William Bates (Quaker)

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William Bates
Died November 8, 1700
Newton Colony, Camden County, New Jersey
Occupation Carpenter
Children Jeremiah

William Bates, or William Bate, (died November 8, 1700) and other Quakers emigrated from Ireland to Gloucester County (now Camden County), New Jersey where in 1682 they established Newton Colony, the third English settlement in West Jersey.[1] William Bates was the first English-speaking settler of present-day Oaklyn, New Jersey.[1][2]


In 1670, William Bates was a resident of County Wicklow, Ireland where he raised a family, including five children: Jeremiah, Joseph, Abigail, William, and Sarah.[1] Bates attended Quaker religious services which were held in the town of Wicklow.[1]

Prior to 1674, West Jersey had been partitioned into five territories, each called a Tenth. The five Tenths, stretching from Assunpink Creek southward to an area inclusive of the Cohansey River, fronted the Delaware River to the west. On April 12, 1677, title to the Third Tenth was conveyed to a group of Irish Quakers, or Proprietors. The Third Tenth ran from Pennsauken Creek to Big Timber Creek. In deference to the Proprietors and the original settlers, the Third Tenth was called the Irish Tenth.[1] From the Irish Proprietors William Bates, carpenter, of the county of Wickloe, and four Dubliners: Joseph Slight, Thomas Thackara, Robert Turner and Robert Zane each received a right to acreage. The amount of acreage was specified but the precise location would be selected by its owner upon arrival and subject to a survey.

Irish Tenth[edit]

On September 19, 1681, William Bates and a small group of emigrants, including George Goldsmith, Mark Newbie, Thomas Sharp and Thomas Thackera, departed Dublin aboard Ye Owners Adventure, Thomas Lurtin in command.[2][3] After reaching the Delaware Capes on November 18, the voyagers made their final landing at Salem.[3] Here they spent the winter in Fenwick's Colony, a fledgling settlement established in 1675 at Salem by a group of English Quakers under the leadership of John Fenwick.[2][4]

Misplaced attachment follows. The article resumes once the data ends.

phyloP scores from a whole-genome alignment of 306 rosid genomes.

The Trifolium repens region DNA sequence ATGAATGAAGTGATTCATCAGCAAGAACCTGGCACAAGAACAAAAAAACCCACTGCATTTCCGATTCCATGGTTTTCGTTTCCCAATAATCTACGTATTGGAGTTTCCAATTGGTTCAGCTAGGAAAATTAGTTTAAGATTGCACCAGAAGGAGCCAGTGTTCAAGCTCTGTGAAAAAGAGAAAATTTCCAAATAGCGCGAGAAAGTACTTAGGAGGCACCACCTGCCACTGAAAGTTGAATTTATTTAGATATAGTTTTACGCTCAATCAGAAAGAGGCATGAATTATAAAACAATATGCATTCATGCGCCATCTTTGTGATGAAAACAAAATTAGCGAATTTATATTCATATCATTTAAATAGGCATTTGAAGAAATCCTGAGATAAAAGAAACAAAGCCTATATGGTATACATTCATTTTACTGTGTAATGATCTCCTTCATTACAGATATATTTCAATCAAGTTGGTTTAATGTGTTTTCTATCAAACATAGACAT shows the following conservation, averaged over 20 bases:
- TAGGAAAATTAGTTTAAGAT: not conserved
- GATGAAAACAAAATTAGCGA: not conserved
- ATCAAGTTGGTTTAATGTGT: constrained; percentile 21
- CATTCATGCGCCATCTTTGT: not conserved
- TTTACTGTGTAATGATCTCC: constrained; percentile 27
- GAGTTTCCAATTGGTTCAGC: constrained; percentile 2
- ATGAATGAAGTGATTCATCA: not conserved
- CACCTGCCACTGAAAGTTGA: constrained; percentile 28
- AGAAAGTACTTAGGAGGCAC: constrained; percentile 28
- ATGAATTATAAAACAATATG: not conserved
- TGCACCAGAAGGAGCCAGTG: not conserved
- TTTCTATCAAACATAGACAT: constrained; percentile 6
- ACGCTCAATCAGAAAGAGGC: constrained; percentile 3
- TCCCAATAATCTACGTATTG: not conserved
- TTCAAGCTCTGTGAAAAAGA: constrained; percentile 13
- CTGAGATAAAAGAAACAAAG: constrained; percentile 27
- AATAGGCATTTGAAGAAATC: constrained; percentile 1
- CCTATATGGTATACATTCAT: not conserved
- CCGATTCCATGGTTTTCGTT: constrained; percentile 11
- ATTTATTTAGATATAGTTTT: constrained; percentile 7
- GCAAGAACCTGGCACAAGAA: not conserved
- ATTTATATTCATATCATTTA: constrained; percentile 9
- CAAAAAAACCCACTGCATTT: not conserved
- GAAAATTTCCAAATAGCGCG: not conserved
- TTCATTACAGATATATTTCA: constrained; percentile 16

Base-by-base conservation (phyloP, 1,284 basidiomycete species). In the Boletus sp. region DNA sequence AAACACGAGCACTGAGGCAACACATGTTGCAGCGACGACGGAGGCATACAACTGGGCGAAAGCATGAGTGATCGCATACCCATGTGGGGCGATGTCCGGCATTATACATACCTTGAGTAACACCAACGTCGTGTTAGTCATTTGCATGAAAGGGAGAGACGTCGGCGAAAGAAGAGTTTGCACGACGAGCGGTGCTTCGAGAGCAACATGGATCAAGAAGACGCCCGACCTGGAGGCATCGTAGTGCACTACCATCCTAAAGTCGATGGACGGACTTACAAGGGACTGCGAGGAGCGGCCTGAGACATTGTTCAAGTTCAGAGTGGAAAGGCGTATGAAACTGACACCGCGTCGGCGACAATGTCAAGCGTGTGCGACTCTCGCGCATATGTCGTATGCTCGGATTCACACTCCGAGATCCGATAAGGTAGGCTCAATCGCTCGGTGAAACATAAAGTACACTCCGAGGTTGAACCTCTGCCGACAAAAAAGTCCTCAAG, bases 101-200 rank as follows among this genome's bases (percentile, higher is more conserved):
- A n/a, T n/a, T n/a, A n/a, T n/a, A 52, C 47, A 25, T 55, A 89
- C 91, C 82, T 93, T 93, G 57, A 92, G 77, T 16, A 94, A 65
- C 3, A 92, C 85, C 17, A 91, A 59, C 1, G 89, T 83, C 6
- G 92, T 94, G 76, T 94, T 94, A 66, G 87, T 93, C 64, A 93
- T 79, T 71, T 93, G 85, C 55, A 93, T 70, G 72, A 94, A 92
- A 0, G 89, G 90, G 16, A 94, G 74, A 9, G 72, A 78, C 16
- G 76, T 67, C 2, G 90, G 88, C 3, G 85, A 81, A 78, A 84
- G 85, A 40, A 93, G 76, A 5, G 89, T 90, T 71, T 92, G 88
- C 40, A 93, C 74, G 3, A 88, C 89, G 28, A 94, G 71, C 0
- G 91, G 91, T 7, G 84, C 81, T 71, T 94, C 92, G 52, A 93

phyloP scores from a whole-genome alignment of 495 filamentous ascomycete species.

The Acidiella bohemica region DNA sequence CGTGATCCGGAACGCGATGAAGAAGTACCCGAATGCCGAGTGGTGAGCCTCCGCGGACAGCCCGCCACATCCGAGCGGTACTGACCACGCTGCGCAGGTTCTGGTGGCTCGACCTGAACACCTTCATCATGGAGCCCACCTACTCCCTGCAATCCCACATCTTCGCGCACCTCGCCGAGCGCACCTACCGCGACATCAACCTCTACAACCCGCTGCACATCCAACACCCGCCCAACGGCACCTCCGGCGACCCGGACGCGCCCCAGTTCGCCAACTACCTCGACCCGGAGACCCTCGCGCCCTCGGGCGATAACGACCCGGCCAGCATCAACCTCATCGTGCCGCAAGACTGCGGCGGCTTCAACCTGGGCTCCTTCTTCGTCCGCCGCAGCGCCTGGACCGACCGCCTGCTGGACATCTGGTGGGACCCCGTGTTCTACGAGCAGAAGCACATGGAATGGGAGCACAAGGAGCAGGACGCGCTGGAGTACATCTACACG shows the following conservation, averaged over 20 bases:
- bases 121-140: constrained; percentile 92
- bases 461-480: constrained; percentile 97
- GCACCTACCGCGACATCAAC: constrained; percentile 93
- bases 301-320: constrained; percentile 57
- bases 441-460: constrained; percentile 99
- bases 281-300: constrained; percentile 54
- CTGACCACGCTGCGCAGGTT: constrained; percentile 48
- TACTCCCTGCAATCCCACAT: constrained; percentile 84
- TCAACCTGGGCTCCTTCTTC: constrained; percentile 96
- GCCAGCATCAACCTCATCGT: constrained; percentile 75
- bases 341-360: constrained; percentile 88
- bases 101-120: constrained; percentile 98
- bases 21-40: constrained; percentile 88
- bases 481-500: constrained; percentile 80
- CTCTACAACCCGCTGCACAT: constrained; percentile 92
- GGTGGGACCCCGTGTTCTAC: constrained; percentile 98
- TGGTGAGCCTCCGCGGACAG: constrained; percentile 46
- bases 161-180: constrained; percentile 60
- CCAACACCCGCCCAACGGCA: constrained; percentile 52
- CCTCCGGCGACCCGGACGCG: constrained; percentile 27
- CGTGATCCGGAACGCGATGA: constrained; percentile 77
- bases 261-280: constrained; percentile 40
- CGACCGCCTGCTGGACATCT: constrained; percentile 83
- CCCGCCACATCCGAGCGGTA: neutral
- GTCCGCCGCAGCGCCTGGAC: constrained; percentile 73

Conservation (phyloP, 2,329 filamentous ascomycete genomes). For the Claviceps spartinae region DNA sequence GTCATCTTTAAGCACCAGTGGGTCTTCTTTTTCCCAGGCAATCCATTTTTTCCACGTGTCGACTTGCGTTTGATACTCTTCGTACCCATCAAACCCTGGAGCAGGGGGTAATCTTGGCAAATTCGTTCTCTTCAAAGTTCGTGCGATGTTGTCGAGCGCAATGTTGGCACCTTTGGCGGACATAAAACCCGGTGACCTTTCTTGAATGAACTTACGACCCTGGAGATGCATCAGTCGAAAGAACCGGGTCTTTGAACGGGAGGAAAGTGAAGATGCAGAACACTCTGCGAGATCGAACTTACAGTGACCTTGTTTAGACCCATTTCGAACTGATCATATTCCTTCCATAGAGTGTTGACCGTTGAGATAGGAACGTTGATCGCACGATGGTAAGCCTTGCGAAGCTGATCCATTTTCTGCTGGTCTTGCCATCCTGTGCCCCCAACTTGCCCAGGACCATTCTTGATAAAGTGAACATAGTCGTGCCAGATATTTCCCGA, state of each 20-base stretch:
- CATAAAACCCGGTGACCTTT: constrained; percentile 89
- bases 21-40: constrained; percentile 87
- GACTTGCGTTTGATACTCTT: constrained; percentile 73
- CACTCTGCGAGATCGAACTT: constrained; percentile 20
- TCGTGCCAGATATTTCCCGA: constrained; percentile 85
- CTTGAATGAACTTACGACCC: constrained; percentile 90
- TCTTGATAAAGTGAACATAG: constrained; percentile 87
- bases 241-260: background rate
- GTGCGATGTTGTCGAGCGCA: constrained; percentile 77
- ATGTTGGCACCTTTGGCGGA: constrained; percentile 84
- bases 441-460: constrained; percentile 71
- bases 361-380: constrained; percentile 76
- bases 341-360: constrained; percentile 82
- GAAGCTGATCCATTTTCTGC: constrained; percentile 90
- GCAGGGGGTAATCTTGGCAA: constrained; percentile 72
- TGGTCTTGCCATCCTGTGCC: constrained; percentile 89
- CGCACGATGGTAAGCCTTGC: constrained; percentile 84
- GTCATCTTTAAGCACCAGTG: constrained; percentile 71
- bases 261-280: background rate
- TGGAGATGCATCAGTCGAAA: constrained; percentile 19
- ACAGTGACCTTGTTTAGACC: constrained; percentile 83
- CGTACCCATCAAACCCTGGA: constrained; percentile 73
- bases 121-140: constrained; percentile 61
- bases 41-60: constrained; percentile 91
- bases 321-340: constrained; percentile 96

That winter, the five proprietors were joined by Robert Zane, who had been living in Fenwick's Colony since its founding, during a trip up the Delaware River to the Irish Tenth.[3][5] They focused their attention on the western part of the territory: The portion that was bounded by the east bank of the Delaware River, the south bank of Pennsauken Creek to the north, and the north bank of Big Timber Creek to the south.[6] They all chose to exercise their rights by claiming land fronting the middle branch of Newton Creek, a tributary of the Delaware that formed three branches.[7] William Bates claimed 250 acres fronting the south bank in present-day Oaklyn.[3][7] The others claimed five contiguous properties, totaling 1600 acres, fronting the north bank in present-day Collingswood.[3][7]

Newton Colony[edit]

All of the children of William Bates married after they had emigrated to Newton Colony: Jeremiah wed Mary Spicer; Joseph married Mercy Clement in 1701; Abigail wed Joseph Frame in 1687; William reportedly married a Native American female; and Sarah wed Simeon Ellis in 1692.[1]


  1. ^ a b c d e f Clement, John (1877). "William Bates". Sketches of the first emigrant settlers in Newton Township, Old Gloucester County, West New Jersey. Camden: Sinnickson Chew. pp. 47-56
  2. ^ a b c Lang, Carole Ann (October 16, 1975). "William Bates, a builder of freedom". Weekly Retrospect.
  3. ^ a b c d e Clement (1877), pp. 23-36
  4. ^ Shourds, Thomas (1876). History and genealogy of Fenwick's Colony, New Jersey. Bridgeton, New Jersey. pp. 3-17 ISBN 0-8063-0714-5
  5. ^ Clement, John (1875). A sketch of the life and character of John Fenwick. Published by Friends Historical Association. Philadelphia: Henry S. Volkmar. p.47
  6. ^ Snyder, John Parr (1969). The story of New Jersey’s civil boundaries 1606-1968. Trenton, NJ: Bureau of Geology and Topography, Bulletin 67. p.12
  7. ^ a b c Clement (1877), pp. 444-445


  • Fisher, Sydney George (2006). The Quaker Colonies, a chronicle of the proprietors of the Delaware. A transcription of the original publication was published by Hard Press, hardpress.net, 93 pages.
  • Greaves, Richard L. (1998). Dublin's Merchant-Quaker: Anthony Sharp and the community of Friends, 1643-1707. Stanford, Ca.: Stanford University Press.
  • Stewart, Frank H. (ed.) (1942). Gloucester County under the proprietors. Woodbury, New Jersey: reprinted by the Gloucester County Historical Society.
  • West Jersey Proprietors (1964). Burlington, New Jersey: Revell Press.

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